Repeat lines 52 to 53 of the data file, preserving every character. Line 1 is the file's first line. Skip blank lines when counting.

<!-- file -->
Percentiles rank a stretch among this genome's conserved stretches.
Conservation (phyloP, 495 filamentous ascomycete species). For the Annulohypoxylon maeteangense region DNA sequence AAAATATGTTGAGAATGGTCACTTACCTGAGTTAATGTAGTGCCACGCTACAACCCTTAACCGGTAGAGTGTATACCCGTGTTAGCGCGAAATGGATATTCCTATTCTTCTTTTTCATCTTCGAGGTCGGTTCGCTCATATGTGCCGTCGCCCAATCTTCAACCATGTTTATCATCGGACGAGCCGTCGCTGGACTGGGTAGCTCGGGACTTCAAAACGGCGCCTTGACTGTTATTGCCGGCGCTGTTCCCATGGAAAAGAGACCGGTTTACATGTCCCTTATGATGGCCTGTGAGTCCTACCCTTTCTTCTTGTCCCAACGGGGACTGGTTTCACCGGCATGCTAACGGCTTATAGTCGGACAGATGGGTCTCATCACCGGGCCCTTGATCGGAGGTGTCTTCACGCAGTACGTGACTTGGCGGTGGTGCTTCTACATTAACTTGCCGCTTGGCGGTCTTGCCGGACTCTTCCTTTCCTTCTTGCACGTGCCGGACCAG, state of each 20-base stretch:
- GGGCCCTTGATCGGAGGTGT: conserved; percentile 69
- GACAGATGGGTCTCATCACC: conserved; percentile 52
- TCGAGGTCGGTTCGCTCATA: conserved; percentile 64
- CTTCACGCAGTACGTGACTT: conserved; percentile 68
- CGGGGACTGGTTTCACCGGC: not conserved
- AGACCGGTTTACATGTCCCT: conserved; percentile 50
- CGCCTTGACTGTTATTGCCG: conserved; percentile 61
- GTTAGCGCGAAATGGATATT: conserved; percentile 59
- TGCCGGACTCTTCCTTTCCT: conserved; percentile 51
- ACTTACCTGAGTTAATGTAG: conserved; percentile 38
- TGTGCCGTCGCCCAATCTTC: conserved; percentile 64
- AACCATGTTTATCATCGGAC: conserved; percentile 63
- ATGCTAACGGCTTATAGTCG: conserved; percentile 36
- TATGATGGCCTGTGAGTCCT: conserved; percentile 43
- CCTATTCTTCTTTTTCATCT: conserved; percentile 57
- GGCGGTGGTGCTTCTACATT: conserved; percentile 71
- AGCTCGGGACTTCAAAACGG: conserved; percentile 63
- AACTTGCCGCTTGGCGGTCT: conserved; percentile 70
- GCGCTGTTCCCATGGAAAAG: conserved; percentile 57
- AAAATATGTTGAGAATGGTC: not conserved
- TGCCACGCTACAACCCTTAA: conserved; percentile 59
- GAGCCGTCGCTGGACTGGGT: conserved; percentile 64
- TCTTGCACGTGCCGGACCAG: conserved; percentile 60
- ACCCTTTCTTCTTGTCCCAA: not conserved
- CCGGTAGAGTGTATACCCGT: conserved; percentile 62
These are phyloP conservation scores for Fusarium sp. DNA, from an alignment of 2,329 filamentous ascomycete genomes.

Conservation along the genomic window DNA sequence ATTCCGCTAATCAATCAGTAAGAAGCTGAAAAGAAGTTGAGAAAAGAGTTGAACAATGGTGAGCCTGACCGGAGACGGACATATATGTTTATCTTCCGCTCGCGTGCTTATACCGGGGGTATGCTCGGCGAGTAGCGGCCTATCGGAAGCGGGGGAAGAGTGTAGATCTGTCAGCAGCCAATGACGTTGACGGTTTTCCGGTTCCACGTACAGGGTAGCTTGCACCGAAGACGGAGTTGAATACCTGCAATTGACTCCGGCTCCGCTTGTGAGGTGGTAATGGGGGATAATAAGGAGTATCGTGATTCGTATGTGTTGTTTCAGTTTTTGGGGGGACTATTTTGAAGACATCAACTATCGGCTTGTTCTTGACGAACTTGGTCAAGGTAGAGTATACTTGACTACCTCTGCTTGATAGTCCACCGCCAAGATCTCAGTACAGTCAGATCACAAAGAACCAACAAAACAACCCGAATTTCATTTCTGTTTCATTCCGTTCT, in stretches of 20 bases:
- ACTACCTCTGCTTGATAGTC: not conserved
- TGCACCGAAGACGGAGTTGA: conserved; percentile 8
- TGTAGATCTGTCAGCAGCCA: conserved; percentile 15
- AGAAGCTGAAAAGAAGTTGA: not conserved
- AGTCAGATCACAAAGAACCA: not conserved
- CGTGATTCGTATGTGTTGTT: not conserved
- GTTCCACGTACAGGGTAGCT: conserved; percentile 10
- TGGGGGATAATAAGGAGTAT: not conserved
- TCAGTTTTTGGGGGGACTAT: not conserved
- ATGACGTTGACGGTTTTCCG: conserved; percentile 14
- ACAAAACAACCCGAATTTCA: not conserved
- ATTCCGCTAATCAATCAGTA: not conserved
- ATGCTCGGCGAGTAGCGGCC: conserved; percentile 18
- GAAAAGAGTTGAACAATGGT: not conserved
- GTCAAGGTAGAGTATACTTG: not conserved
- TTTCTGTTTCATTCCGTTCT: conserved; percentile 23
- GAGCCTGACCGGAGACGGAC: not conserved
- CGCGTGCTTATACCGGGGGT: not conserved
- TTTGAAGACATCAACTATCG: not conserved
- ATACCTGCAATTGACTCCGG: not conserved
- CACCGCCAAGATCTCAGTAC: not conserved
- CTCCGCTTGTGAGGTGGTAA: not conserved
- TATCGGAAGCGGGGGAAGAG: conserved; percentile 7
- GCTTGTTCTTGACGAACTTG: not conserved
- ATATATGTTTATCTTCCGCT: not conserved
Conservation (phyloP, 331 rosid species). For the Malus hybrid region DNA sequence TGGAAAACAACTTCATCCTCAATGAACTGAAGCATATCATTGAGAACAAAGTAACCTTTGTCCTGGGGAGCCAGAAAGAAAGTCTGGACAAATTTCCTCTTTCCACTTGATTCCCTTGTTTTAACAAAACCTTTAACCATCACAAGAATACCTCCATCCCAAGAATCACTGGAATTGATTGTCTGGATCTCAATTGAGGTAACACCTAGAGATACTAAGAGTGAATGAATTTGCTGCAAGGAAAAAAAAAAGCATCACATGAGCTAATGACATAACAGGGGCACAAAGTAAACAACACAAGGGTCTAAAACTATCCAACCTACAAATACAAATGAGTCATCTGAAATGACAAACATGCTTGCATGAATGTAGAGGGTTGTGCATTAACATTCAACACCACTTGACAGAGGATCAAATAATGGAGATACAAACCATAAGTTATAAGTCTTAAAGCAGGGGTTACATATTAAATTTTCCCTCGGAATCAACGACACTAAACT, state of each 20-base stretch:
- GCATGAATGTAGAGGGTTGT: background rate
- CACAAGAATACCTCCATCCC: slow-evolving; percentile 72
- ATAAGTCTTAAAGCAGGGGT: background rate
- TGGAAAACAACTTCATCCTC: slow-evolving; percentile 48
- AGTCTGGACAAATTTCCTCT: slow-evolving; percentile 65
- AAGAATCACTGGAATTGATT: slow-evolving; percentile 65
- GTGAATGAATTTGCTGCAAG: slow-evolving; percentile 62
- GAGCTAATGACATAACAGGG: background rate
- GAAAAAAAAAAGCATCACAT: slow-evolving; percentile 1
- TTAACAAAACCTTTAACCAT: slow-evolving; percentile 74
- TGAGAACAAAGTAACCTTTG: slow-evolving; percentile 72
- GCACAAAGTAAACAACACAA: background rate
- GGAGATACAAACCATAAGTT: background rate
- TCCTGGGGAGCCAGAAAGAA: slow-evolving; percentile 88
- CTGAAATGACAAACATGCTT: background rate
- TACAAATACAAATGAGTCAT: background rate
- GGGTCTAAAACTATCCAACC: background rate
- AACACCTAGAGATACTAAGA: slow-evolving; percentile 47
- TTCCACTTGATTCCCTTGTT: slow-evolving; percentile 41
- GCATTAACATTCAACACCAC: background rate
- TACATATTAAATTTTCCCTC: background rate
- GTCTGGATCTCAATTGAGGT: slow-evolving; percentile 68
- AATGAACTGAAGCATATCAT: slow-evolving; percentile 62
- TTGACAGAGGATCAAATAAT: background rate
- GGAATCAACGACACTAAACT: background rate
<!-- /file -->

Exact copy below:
- TATCGGAAGCGGGGGAAGAG: conserved; percentile 7
- GCTTGTTCTTGACGAACTTG: not conserved